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PRESENT DAY

16|10|19 The centennial of the 1919 International Exhibition

The museum is presenting a monographic issue of the Bulletin and a Study Workshop on Bilbao 1919 thanks to the sponsorship of Metro Bilbao

Aspirations of modernity of the Association of Basque Artists, which was active during the first four decades of the 20th century, reached a peak in 1919, when it held the first International Painting and Sculpture Exhibition in the
Berástegui Schools of Bilbao (whose land is now occupied by the Palace of Justice of Bilbao). This event, which is now celebrating its centennial, was important for the artistic milieu of Bilbao at that time, as well as for the fate of the collection of the Fine Arts Museum.

Organised by what was then the Regional Government of Bizkaia, and by a committee presided over by Ramón de la Sota and made up of artists, architects, collectors and experts—such as the influential Bilbao-based art critic Ricardo Gutiérrez Abascal, who wrote under the pen name of Juan de la Encina—the show was crucial to the artistic fate of the city as it made a huge contribution to the formation of the young artists by bringing together, albeit a bit late, works by famous international creators like Picasso, Cézanne, Gauguin, Van Gogh, Maurice Denis and Mary Cassatt.

The exhibition brought together more than 400 works from 139 artists from the Basque Country, Madrid, Catalonia and France. The participants included famous names in Basque art such as Iturrino, Losada, Arteta, Guezala, Larroque, Maeztu, Tellaeche, the Zubiaurre brothers and Quintín de Torre, along with Catalans working within the sphere of modernism or Noucentisme (Rusiñol, Canals, Casas, Nonell, Pichot, Casanovas, Borrell Nicolau and Julio Antonio), as well as prestigious painters from the official Spanish art world (Aureliano de Beruete, Manuel Benedito and José Rodríguez Acosta), independent artists like Gutiérrez Solana and García Maroto, and even creators associated with the international modernisation of the artistic languages underway at that time, such as Picasso and the sculptor Pablo Gargallo.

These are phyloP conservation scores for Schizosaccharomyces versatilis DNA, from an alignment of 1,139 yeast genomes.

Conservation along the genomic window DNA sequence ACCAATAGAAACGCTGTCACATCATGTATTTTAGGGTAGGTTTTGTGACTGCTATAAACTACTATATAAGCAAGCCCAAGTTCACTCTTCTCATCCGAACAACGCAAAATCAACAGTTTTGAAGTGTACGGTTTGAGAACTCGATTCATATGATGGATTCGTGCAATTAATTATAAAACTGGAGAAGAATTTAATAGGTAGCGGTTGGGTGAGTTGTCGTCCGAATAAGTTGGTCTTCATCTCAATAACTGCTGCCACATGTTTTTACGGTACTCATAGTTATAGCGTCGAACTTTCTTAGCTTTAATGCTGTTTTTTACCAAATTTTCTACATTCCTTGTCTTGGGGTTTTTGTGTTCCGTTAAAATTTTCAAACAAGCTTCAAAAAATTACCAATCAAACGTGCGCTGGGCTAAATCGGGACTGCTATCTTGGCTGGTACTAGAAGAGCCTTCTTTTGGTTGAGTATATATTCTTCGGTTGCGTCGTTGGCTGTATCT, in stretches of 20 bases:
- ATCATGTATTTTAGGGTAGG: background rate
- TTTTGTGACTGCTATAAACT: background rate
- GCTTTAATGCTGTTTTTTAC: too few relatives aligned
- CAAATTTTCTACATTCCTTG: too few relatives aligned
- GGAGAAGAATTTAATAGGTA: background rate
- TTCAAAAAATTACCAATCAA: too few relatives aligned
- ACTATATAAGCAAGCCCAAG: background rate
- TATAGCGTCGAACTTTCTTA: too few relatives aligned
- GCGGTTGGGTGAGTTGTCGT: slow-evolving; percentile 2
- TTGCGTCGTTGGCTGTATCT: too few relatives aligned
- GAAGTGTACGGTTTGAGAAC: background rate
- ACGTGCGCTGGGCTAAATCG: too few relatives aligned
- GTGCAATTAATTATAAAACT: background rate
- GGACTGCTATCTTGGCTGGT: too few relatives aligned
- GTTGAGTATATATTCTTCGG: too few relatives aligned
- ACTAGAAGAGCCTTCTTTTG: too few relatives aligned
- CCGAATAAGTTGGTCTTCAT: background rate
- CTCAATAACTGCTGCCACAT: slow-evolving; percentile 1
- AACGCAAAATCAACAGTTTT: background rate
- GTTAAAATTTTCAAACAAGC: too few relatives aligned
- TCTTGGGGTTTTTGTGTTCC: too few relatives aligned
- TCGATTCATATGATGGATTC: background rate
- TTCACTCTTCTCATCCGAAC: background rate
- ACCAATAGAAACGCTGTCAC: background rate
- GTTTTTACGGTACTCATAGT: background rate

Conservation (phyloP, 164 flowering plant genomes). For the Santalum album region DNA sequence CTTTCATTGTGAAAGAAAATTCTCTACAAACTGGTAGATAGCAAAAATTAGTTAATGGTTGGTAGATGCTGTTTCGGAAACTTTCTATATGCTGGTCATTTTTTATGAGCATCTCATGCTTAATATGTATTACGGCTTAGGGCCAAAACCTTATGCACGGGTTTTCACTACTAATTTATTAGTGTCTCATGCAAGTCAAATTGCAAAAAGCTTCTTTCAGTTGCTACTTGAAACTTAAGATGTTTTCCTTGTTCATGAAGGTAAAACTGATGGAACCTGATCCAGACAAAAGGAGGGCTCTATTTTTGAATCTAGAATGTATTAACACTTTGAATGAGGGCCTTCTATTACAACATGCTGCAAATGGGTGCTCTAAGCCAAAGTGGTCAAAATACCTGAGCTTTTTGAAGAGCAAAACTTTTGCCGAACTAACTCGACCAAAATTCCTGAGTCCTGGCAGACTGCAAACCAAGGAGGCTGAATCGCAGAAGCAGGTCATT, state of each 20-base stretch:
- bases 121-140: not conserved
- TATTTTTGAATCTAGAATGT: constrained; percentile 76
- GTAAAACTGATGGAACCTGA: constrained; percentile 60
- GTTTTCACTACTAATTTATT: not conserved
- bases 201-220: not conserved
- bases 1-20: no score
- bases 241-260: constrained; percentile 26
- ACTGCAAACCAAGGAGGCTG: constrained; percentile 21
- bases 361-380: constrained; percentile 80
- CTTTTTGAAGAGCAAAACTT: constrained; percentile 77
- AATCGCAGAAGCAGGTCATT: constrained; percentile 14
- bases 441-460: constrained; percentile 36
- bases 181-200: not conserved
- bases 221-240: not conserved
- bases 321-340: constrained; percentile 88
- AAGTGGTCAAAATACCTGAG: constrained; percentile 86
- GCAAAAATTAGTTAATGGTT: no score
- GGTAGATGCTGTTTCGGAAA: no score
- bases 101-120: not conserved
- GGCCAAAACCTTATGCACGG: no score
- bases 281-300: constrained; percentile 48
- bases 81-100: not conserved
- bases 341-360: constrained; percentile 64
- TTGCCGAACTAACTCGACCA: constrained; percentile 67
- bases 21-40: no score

Likewise, the galleries devoted to foreign artists hosted a magnificent representation of late 19th-century and early 20th-century French art via painters associated with Impressionism like Monet, Pissarro, Sisley, Forain, Mary Cassatt and their forerunner Eugène Boudin; artists associated with the realism espoused by Courbet (represented in the exhibition with one work) such as Cottet; symbolists (Redon); neo-Impressionists (Seurat and Signac); post-Impressionists (Cézanne, Van Gogh, Le Sidaner and Gauguin, represented by 19 works); Nabis (Maurice Denis, Vuillard and Valloton); and Fauvists (Matisse, Van Dongen, Girieud, Manguin, Marquet and Jacqueline Marval). Perhaps taking the august Salon d'Automne of Paris as a model, which tended to pay homage to artists who played a prominent role in the development of modern art, the exhibition devoted monographic galleries to the painters Juan de Echevarría, Ignacio Zuloaga, Darío de Regoyos and Hermen Anglada Camarasa.